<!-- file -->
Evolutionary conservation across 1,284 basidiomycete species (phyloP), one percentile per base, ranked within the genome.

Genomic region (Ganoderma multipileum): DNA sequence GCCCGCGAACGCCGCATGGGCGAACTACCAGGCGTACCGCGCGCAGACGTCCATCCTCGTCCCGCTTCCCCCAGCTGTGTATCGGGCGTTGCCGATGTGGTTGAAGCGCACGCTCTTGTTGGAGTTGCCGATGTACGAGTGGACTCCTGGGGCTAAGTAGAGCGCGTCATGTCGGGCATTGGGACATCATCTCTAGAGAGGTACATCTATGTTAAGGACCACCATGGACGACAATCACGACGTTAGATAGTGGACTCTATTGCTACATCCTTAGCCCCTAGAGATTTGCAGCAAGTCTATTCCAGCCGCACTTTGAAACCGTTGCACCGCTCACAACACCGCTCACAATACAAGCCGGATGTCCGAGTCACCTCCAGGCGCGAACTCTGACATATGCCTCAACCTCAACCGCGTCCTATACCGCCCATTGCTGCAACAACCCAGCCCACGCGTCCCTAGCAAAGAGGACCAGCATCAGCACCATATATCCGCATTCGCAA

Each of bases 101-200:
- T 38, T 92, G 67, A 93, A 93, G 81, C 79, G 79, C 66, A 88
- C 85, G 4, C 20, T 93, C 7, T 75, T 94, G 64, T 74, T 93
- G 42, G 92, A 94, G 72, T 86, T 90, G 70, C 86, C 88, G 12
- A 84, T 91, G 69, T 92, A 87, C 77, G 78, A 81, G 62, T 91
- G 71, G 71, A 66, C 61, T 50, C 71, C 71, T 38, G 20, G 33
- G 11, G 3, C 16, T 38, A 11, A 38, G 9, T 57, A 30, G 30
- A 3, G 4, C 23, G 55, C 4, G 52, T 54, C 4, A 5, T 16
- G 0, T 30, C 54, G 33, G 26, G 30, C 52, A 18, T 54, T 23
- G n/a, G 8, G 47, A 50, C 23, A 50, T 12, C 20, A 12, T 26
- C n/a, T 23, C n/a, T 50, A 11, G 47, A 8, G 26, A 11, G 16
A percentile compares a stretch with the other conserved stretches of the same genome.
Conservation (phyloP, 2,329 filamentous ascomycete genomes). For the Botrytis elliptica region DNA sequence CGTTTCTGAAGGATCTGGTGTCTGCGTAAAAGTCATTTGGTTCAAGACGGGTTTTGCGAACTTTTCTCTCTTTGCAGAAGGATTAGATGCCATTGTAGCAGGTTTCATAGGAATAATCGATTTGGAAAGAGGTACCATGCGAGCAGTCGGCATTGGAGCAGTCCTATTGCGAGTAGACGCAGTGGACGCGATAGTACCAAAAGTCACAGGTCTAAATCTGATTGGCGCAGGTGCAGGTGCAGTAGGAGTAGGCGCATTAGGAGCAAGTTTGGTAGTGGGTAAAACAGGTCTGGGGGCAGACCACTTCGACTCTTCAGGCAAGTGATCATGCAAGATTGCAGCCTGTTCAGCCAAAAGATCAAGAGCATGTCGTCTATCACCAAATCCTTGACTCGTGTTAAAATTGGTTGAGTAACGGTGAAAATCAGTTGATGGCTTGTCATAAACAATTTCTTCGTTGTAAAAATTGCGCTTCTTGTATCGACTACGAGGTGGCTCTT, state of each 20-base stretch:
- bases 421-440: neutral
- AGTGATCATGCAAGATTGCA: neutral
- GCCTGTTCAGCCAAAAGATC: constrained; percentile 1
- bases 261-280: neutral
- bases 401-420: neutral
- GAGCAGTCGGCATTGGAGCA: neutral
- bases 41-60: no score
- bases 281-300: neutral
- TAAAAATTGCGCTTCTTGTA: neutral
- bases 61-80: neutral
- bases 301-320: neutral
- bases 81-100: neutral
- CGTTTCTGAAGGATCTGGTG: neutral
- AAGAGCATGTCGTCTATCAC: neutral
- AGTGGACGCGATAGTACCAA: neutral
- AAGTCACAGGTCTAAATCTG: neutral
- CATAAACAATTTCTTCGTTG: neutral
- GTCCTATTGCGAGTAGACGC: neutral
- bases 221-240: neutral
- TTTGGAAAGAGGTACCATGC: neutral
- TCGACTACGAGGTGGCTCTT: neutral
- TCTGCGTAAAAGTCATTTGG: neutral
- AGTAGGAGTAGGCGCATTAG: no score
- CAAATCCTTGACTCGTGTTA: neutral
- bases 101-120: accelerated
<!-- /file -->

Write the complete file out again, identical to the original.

Evolutionary conservation across 1,284 basidiomycete species (phyloP), one percentile per base, ranked within the genome.

Genomic region (Ganoderma multipileum): DNA sequence GCCCGCGAACGCCGCATGGGCGAACTACCAGGCGTACCGCGCGCAGACGTCCATCCTCGTCCCGCTTCCCCCAGCTGTGTATCGGGCGTTGCCGATGTGGTTGAAGCGCACGCTCTTGTTGGAGTTGCCGATGTACGAGTGGACTCCTGGGGCTAAGTAGAGCGCGTCATGTCGGGCATTGGGACATCATCTCTAGAGAGGTACATCTATGTTAAGGACCACCATGGACGACAATCACGACGTTAGATAGTGGACTCTATTGCTACATCCTTAGCCCCTAGAGATTTGCAGCAAGTCTATTCCAGCCGCACTTTGAAACCGTTGCACCGCTCACAACACCGCTCACAATACAAGCCGGATGTCCGAGTCACCTCCAGGCGCGAACTCTGACATATGCCTCAACCTCAACCGCGTCCTATACCGCCCATTGCTGCAACAACCCAGCCCACGCGTCCCTAGCAAAGAGGACCAGCATCAGCACCATATATCCGCATTCGCAA

Each of bases 101-200:
- T 38, T 92, G 67, A 93, A 93, G 81, C 79, G 79, C 66, A 88
- C 85, G 4, C 20, T 93, C 7, T 75, T 94, G 64, T 74, T 93
- G 42, G 92, A 94, G 72, T 86, T 90, G 70, C 86, C 88, G 12
- A 84, T 91, G 69, T 92, A 87, C 77, G 78, A 81, G 62, T 91
- G 71, G 71, A 66, C 61, T 50, C 71, C 71, T 38, G 20, G 33
- G 11, G 3, C 16, T 38, A 11, A 38, G 9, T 57, A 30, G 30
- A 3, G 4, C 23, G 55, C 4, G 52, T 54, C 4, A 5, T 16
- G 0, T 30, C 54, G 33, G 26, G 30, C 52, A 18, T 54, T 23
- G n/a, G 8, G 47, A 50, C 23, A 50, T 12, C 20, A 12, T 26
- C n/a, T 23, C n/a, T 50, A 11, G 47, A 8, G 26, A 11, G 16
A percentile compares a stretch with the other conserved stretches of the same genome.
Conservation (phyloP, 2,329 filamentous ascomycete genomes). For the Botrytis elliptica region DNA sequence CGTTTCTGAAGGATCTGGTGTCTGCGTAAAAGTCATTTGGTTCAAGACGGGTTTTGCGAACTTTTCTCTCTTTGCAGAAGGATTAGATGCCATTGTAGCAGGTTTCATAGGAATAATCGATTTGGAAAGAGGTACCATGCGAGCAGTCGGCATTGGAGCAGTCCTATTGCGAGTAGACGCAGTGGACGCGATAGTACCAAAAGTCACAGGTCTAAATCTGATTGGCGCAGGTGCAGGTGCAGTAGGAGTAGGCGCATTAGGAGCAAGTTTGGTAGTGGGTAAAACAGGTCTGGGGGCAGACCACTTCGACTCTTCAGGCAAGTGATCATGCAAGATTGCAGCCTGTTCAGCCAAAAGATCAAGAGCATGTCGTCTATCACCAAATCCTTGACTCGTGTTAAAATTGGTTGAGTAACGGTGAAAATCAGTTGATGGCTTGTCATAAACAATTTCTTCGTTGTAAAAATTGCGCTTCTTGTATCGACTACGAGGTGGCTCTT, state of each 20-base stretch:
- bases 421-440: neutral
- AGTGATCATGCAAGATTGCA: neutral
- GCCTGTTCAGCCAAAAGATC: constrained; percentile 1
- bases 261-280: neutral
- bases 401-420: neutral
- GAGCAGTCGGCATTGGAGCA: neutral
- bases 41-60: no score
- bases 281-300: neutral
- TAAAAATTGCGCTTCTTGTA: neutral
- bases 61-80: neutral
- bases 301-320: neutral
- bases 81-100: neutral
- CGTTTCTGAAGGATCTGGTG: neutral
- AAGAGCATGTCGTCTATCAC: neutral
- AGTGGACGCGATAGTACCAA: neutral
- AAGTCACAGGTCTAAATCTG: neutral
- CATAAACAATTTCTTCGTTG: neutral
- GTCCTATTGCGAGTAGACGC: neutral
- bases 221-240: neutral
- TTTGGAAAGAGGTACCATGC: neutral
- TCGACTACGAGGTGGCTCTT: neutral
- TCTGCGTAAAAGTCATTTGG: neutral
- AGTAGGAGTAGGCGCATTAG: no score
- CAAATCCTTGACTCGTGTTA: neutral
- bases 101-120: accelerated